Magazine article Foreign Affairs

Recent Books: The United States: Barack Obama: The Story/The Obamians: The Struggle Inside the White House to Redefine American Power/Obama and China's Rise: An Insider's Account of America's Asia Strategy/The Oath: The Obama White House and the Supreme Court/Obama's America: Unmaking the American Dream

Magazine article Foreign Affairs

Recent Books: The United States: Barack Obama: The Story/The Obamians: The Struggle Inside the White House to Redefine American Power/Obama and China's Rise: An Insider's Account of America's Asia Strategy/The Oath: The Obama White House and the Supreme Court/Obama's America: Unmaking the American Dream

Article excerpt

Barack Obama: The Story BY DAVID MARANISS. Simon and Schuster, 2012, 672 pp. $32.50 (paper, $18.00).

The Obamians: The Struggle Inside the White House to Redefine American Power BY JAMES MANN. Viking, 2012, 416 pp. $26.95 (paper, $17.00).

Obama and China's Rise: An Insider's Account of America's Asia Strategy BY JEFFREY A. BADER. Brookings Institution Press, 2012, 188 pp. $26.95.

The Oath: The Obama White House and the Supreme Court JEFFREY TOOBIN. Doubleday, 2012, 352 pp. $28.95.

Obama's America: Unmaking the American Dream BY DINESH D'SOUZA. Regnery, 2012, 272 pp. $27.95.

Students of American politics in search of clues about what President Barack Obama's second term will look like can consult a growing body of literature about his personal and political path.

Nobody has ever called someone a serial fabricator more politely than Maraniss does in his sympathetic but clear-eyed and deeply researched book into Obama's early life. The accuracy of the president's two autobiographical books comes under heavy fire; the president's memory appears to be a creative and inventive force. But the "real" Obama whom Maraniss describes is ultimately a reassuring presence; Obama's political talent developed in unlikely ways as young "Barry" struggled to make sense of the multiracial, multicultural world into which he was born. Maraniss delves into the lives of Obama's ancestors in both Kenya and Kansas, and as a result, he deepens the reader's understanding not only of the president but also of the ways in which globalization is changing and challenging traditional cultures in Africa-and in the United States, too. At a time when hereditary elites and a political establishment appeared to have turned U.S. presidential politics into a dynastic rivalry, Obama's rise shook up the establishment and pushed the United States into a new era. Maraniss' book helps the reader understand that achievement and its importance.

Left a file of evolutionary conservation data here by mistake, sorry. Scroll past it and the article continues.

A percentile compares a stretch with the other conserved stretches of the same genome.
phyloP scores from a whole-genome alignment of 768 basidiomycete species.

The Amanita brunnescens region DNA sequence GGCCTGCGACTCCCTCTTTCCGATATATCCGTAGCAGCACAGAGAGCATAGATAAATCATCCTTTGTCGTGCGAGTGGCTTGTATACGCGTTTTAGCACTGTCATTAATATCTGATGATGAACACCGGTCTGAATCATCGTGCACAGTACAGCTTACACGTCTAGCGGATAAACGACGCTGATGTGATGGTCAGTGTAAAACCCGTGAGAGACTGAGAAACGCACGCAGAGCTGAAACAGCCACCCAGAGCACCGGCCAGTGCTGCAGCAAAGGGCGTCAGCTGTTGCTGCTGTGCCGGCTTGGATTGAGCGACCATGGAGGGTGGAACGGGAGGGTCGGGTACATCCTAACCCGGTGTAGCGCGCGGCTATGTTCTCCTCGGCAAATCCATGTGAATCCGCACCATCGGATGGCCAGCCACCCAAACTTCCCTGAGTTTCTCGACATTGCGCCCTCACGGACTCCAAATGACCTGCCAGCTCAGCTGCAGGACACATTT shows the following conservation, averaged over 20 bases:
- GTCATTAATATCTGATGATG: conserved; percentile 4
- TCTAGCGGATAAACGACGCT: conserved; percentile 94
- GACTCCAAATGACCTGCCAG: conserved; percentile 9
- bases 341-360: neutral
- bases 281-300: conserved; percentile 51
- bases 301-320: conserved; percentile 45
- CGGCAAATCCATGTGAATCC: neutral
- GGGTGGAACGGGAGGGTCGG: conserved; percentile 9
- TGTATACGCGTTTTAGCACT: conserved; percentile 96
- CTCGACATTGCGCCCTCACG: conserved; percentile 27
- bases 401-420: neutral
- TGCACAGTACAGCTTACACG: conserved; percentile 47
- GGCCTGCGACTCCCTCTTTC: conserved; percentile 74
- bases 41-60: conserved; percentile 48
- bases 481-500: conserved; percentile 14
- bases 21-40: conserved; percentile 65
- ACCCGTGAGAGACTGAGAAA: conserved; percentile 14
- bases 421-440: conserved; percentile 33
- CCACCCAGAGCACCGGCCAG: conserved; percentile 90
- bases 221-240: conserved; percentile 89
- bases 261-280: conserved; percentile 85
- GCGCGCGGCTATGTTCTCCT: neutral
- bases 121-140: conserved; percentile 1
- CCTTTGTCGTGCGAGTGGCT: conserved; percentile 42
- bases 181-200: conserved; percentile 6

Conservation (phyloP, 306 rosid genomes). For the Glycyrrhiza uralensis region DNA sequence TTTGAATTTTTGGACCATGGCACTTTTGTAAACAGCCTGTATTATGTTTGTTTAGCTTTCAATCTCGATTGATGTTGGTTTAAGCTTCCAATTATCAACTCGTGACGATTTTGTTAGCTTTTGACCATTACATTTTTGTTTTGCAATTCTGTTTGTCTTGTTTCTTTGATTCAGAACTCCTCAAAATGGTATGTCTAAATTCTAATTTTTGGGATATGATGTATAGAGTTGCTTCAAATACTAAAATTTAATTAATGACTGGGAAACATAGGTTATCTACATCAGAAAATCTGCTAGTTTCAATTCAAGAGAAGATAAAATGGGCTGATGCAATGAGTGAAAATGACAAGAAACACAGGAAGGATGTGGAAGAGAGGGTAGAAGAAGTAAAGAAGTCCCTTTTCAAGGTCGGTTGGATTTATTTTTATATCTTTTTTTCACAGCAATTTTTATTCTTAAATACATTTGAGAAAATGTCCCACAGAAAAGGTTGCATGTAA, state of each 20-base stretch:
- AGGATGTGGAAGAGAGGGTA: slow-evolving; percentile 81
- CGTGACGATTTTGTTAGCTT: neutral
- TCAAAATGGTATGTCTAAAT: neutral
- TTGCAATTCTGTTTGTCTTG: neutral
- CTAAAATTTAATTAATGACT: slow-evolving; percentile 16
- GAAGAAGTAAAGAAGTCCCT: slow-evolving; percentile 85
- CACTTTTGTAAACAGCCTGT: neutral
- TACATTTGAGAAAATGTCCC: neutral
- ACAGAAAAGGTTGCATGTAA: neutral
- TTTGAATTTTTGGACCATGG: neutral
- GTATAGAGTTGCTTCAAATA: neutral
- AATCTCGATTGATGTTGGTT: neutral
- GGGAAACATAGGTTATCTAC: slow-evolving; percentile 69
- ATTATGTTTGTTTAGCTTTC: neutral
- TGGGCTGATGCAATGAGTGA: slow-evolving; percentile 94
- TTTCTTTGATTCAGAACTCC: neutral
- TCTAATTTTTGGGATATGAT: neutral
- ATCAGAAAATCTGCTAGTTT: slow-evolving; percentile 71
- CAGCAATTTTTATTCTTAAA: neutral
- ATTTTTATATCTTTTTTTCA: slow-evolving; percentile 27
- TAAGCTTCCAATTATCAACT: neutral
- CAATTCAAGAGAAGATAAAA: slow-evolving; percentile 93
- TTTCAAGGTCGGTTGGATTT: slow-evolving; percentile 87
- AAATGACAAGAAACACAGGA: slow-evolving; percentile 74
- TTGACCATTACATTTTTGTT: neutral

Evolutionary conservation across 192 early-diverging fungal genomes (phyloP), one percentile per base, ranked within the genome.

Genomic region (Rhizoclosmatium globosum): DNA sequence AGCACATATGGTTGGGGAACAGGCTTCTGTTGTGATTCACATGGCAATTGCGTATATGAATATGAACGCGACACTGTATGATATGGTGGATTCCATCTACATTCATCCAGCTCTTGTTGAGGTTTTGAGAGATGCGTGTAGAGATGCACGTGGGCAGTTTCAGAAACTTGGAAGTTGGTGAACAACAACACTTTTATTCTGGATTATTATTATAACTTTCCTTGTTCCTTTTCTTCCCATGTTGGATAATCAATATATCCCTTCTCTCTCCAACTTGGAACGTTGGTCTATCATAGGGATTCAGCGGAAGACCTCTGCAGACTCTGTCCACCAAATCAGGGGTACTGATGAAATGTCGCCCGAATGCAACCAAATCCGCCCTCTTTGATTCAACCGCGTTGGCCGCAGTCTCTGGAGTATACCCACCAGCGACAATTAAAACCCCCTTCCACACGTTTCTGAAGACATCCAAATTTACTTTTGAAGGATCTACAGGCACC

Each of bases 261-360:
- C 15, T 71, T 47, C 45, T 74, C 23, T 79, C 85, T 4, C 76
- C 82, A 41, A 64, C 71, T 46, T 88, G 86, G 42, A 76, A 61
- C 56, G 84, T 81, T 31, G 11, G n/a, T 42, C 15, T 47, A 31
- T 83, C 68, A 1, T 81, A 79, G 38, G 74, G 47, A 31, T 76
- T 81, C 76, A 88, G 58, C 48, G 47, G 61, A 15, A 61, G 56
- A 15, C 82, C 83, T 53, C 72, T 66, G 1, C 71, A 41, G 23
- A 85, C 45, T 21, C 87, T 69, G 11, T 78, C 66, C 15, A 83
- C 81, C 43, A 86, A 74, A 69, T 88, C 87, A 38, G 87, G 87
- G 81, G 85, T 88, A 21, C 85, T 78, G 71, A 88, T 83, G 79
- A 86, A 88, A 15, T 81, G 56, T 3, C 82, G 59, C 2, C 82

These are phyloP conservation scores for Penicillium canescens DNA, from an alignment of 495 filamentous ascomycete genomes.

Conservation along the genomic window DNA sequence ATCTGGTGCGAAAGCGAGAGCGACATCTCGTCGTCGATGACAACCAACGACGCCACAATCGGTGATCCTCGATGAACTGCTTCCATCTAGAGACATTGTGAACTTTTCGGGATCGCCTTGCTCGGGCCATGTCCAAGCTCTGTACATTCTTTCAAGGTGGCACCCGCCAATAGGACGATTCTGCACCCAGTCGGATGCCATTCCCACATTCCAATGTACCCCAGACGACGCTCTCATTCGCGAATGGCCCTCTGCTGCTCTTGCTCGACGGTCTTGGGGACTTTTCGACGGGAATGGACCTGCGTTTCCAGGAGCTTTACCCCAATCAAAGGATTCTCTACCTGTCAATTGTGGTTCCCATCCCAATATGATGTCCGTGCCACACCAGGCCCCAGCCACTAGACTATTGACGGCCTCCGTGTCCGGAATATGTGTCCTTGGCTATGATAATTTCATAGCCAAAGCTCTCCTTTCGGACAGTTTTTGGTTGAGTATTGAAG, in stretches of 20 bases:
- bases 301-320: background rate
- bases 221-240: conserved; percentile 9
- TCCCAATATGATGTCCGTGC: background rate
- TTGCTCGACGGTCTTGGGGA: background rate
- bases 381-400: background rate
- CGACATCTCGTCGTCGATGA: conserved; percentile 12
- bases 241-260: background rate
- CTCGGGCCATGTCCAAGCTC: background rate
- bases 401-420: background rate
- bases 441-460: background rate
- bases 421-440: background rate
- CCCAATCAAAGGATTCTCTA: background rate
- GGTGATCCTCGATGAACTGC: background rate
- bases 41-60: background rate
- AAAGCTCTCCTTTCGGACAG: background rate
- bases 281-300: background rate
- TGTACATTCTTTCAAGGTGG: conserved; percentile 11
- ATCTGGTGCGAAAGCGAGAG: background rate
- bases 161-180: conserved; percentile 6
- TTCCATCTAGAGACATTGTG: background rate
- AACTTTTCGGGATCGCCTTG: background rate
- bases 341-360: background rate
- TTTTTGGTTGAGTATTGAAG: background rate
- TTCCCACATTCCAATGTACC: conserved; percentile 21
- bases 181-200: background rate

If Obama's story reflects the dramatic ways in which the world has changed, it is reasonable to wonder how his presidency itself might contribute to those transformations through its approach to foreign policy. Mann's book, a portrait of Obama's foreign policy team, presents a group divided in two, with a group of older figures haunted by the Vietnam War and its effects on Democratic Party and national politics and a group of younger players (including the president) for whom the wars in Indochina are ancient history. Mann argues that even more than coping with the legacy of President George W. Bush and his "war on terror," the primary aim of the Obama administration is to erase the political advantage on national security issues that the Republican Party has enjoyed since the Reagan era. Mann's assessment of the administration's actual policies is balanced and nuanced, and readers looking for clues about the next four years will find much to consider in this brisk and well-crafted account.

Perhaps the most significant of those policies, at least so far, is Obama's "pivot" to Asia. Bader served as senior director for East Asian affairs at the National Security Council from 2009 until 2011 and has written the first insider's report on this important and underreported shift. His book suffers from the flaws that affect most such works by midcareer officials: it is discreet in all the wrong places, it settles bureaucratic scores in elliptical ways, and it tries slightly too hard to put the policies under question in the best possible light. But unlike many of these often-forgettable works, Bader's memoir offers genuine insights into some important decisions. The U.S. focus on the Middle East during the Bush years leftU.S. allies in Asia unsure about the Americans' willingness and ability to protect them. At the same time, a triumphalist Beijing jettisoned its "peaceful rise" approach, and China increasingly sought to pressure its neighbors into more accommodating postures. The Obama administration has taken on the delicate and difficult task of restoring balance to the region, attempting to check Chinese assertiveness without stumbling into an awkward containment policy against Beijing. …

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